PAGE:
Founded in 1970, the year-end Masters Cup was the final showdown between the eight best players in the world. Held in a different location every year at the start, in settled at the Madison Square Garden, in New York, from 1977 until 1989. Since then, the tournament had moved several times again: from Frankfurt (1990-1995) to Hanover (1996-1999) and Lisbon (2000). In 2001, the Masters Cup was held in Sydney for the first time, at the 17,000-seat Sydney Superdome. As only the eight top players of the year qualify for the event, the list of its former champions is nothing short of impressive.
At the 2001 Masters Cup, the year-end world No 1 spot was at stake. That year, four different players had triumphed in the four Grand Slam tournaments, and, in November, three of them were contending to finish the year on top of the ATP rankings: the French Open champion Gustavo Kuerten (world No 1), Lleyton Hewitt world No 2 and US Open champion, and Andre Agassi, world No 3, who had triumphed at the Australian Open.
During the round-robin, Kuerten lost his three matches and Agassi won only his first match against Patick Rafter (6-2, 6-4) before losing to both Sébastien Grosjean (6-3, 6-4) and Hewitt (6-3, 6-4). With both his contenders eliminated from the tournament, “Rusty” could reach world No 1 for the first time and become the 2001 ATP champion if he managed to win his third round-robin match, against fellow Australian Rafter.
The Sydney Superdome was jam-packed for this 100% Aussie showdown. The two players exchanged serves early in the first set, but in the end, Hewitt prevailed, 7-5. The second set was easier for the world No 2, who broke his opponent’s serve three times to win, 7-5, 6-2. At the last minute, though, the 20-year old felt the pressure of becoming the new world No 1, and it took him no less than six match points before he sealed his victory.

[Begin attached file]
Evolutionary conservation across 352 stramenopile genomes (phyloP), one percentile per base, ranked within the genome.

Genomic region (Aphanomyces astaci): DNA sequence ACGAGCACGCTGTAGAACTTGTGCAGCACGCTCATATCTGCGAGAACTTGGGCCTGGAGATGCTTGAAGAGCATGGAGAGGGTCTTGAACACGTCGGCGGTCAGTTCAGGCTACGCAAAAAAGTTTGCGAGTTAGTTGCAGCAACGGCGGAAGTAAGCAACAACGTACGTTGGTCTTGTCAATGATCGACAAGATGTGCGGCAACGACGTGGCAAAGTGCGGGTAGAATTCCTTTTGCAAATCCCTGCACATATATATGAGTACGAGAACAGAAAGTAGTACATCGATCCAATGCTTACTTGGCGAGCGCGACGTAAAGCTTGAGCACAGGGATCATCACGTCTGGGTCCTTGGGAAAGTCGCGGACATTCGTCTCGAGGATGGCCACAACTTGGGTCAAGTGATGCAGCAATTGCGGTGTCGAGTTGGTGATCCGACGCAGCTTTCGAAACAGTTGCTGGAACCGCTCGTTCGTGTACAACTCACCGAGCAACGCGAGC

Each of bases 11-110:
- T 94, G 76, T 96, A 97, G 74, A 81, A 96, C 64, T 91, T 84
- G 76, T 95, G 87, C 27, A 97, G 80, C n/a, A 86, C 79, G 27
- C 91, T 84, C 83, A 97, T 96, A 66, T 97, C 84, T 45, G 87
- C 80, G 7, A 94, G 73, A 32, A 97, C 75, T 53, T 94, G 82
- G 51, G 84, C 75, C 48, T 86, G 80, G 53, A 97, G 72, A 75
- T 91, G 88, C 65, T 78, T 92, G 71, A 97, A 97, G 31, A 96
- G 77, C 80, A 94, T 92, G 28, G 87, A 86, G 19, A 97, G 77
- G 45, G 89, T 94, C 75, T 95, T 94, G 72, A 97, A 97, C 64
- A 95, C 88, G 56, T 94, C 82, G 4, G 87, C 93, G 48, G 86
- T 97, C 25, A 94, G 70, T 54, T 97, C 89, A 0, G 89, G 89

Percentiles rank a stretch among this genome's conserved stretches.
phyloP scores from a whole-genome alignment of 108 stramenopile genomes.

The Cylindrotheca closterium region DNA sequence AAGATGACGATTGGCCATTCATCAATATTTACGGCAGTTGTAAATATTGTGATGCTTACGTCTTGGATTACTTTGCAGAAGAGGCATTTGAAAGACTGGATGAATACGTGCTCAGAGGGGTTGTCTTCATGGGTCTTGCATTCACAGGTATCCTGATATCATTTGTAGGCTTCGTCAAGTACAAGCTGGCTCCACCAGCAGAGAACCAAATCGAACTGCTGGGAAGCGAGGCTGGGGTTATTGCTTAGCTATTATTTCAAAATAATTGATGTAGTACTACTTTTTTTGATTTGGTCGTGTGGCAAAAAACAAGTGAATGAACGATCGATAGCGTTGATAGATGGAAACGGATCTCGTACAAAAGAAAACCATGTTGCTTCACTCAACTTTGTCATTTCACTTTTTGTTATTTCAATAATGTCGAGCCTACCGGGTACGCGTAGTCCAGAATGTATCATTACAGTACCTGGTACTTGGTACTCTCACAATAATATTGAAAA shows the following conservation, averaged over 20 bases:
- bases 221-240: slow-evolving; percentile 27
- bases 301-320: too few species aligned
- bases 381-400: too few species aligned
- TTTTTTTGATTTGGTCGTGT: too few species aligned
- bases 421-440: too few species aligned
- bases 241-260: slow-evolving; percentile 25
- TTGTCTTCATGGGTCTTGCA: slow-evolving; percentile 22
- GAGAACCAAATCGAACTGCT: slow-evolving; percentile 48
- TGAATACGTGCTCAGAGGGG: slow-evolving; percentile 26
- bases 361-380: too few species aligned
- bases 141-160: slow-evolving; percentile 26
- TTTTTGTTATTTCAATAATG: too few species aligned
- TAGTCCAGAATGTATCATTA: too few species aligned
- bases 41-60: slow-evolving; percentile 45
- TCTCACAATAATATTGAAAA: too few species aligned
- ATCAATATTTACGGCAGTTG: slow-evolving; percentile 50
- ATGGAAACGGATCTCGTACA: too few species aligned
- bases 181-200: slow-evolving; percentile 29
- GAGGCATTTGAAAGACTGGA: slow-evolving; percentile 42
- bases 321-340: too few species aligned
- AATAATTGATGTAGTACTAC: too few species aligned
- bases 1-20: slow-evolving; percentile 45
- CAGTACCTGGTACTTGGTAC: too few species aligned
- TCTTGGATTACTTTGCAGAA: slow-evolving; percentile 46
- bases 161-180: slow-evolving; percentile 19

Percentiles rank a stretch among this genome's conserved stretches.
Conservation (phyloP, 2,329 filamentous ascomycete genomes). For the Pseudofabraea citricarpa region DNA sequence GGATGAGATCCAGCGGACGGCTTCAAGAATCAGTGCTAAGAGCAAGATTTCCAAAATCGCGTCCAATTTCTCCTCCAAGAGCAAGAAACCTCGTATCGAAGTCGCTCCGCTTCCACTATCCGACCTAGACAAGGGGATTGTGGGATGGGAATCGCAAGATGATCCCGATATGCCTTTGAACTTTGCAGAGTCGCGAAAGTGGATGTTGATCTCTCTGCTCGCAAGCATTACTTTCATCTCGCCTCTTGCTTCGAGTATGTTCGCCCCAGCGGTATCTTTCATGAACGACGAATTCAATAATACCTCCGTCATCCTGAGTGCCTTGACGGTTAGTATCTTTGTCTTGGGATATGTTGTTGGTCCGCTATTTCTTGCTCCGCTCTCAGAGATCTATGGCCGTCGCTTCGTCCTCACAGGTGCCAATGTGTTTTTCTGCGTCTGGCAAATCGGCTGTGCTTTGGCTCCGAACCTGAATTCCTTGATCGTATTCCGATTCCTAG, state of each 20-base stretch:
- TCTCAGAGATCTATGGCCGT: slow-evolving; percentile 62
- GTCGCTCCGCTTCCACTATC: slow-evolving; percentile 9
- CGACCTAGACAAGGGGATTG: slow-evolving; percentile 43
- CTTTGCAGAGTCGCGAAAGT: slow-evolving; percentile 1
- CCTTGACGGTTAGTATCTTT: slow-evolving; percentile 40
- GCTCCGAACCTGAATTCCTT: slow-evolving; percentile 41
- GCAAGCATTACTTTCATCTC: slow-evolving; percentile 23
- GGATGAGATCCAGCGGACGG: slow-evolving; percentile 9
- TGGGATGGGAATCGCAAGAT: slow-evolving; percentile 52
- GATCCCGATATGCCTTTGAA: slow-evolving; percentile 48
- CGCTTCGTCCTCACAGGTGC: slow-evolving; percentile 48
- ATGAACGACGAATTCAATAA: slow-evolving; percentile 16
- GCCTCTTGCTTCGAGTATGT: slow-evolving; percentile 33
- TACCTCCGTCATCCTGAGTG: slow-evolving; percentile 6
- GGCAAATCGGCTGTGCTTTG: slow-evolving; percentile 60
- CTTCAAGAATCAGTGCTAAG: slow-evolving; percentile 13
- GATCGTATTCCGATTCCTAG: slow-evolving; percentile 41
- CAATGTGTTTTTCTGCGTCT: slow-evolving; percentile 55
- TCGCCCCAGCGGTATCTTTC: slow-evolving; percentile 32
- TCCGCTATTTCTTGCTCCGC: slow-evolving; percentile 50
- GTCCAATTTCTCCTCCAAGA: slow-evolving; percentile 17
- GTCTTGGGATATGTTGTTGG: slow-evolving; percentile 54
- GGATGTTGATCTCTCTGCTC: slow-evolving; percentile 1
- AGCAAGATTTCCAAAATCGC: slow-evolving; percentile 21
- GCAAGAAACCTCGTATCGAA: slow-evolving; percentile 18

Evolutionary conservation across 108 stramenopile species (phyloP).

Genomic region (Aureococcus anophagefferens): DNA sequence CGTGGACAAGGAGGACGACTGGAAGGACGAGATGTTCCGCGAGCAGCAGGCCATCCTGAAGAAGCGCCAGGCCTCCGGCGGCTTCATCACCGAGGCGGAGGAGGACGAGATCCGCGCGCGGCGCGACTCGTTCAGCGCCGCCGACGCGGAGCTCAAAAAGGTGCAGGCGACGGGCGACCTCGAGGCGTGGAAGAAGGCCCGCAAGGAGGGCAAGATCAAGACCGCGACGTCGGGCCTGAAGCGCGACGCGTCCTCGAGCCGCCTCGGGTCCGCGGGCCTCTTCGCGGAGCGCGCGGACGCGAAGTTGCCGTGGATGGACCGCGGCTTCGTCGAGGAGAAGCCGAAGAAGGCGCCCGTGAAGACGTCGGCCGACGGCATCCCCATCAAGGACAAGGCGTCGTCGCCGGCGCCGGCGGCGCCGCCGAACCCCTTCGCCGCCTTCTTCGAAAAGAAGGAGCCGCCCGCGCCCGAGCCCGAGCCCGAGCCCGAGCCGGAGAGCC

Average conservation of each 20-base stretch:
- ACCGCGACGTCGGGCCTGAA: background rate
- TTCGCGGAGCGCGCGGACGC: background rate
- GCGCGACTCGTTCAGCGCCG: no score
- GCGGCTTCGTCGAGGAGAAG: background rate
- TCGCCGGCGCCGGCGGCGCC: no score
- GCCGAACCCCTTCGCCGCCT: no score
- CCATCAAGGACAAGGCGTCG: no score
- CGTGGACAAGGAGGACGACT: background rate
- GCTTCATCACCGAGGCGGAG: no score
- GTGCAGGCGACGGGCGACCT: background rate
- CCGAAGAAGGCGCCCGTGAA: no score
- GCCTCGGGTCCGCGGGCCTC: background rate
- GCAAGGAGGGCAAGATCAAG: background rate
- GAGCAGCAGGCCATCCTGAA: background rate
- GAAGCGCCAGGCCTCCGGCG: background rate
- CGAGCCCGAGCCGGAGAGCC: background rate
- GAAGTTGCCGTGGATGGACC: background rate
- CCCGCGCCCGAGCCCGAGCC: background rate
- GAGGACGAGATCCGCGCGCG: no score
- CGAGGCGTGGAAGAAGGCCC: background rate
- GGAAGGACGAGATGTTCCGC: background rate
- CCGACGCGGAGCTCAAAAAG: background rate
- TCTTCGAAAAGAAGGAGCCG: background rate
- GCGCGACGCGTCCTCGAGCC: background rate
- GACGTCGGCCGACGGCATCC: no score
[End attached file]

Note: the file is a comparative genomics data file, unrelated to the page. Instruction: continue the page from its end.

Lleyton Hewitt was now sure to become the youngest world No 1 in tennis history at the release of the new rankings, three days later, on November 19.
Years later, reflecting on that moment, he would simply comment:
“Growing up, the three things I wanted to do were win a Grand Slam, the Davis Cup and get to World No 1. In the end, the World No 1 was the last of the three.”
A few days later, Hewitt would start his reign in style by winning the tournament, defeating Grosjean in the final (6-3, 6-3, 6-4).
The Australian would hold that spot for a total of 80 weeks, including the entire 2002 season, triumphing at Wimbledon (beating David Nalbandian in the final, 6-2, 6-3, 6-2) and at the Masters Cup (defeating Juan Carlos Ferrero, 7-5, 7-5, 2-6, 2-6, 6-4).
“An even better achievement, I think, was the following year when I held the No 1 ranking the whole year, and won the Tennis Masters Cup when No 1 was up for grabs again,” he commented later for atptour.com.
After losing his top spot in 2003, Hewitt would remain a top player for a couple more years, finishing runner-up to Roger Federer at the 2004 US Open (6-0, 7-6, 6-0) and to Marat Safin at the 2005 Australian Open (1-6, 6-3, 6-4, 6-4). He would leave the top 10 once and for all in early 2006, and, suffering from injuries to his knees, hips, hand, wrist, back and feet, he would never manage to reach the final four of a Grand Slam tournament again.
At the end of 2001, Rafter’s shoulder would need surgery. He would never come back on the tour afterwards and would announce his retirement in 2003.
- Also read: November 15, 1981: The day Jimmy Connors and John McEnroe misbehaved at Wembley
- Also read: November 14, 1994: The day Martina Navratilova retired from the tour
- Also read: November 13, 1988: The day Navratilova and Evert played for the 80th and final time
- Also read: November 12, 1978: The day John McEnroe beat Bjorn Borg for the first time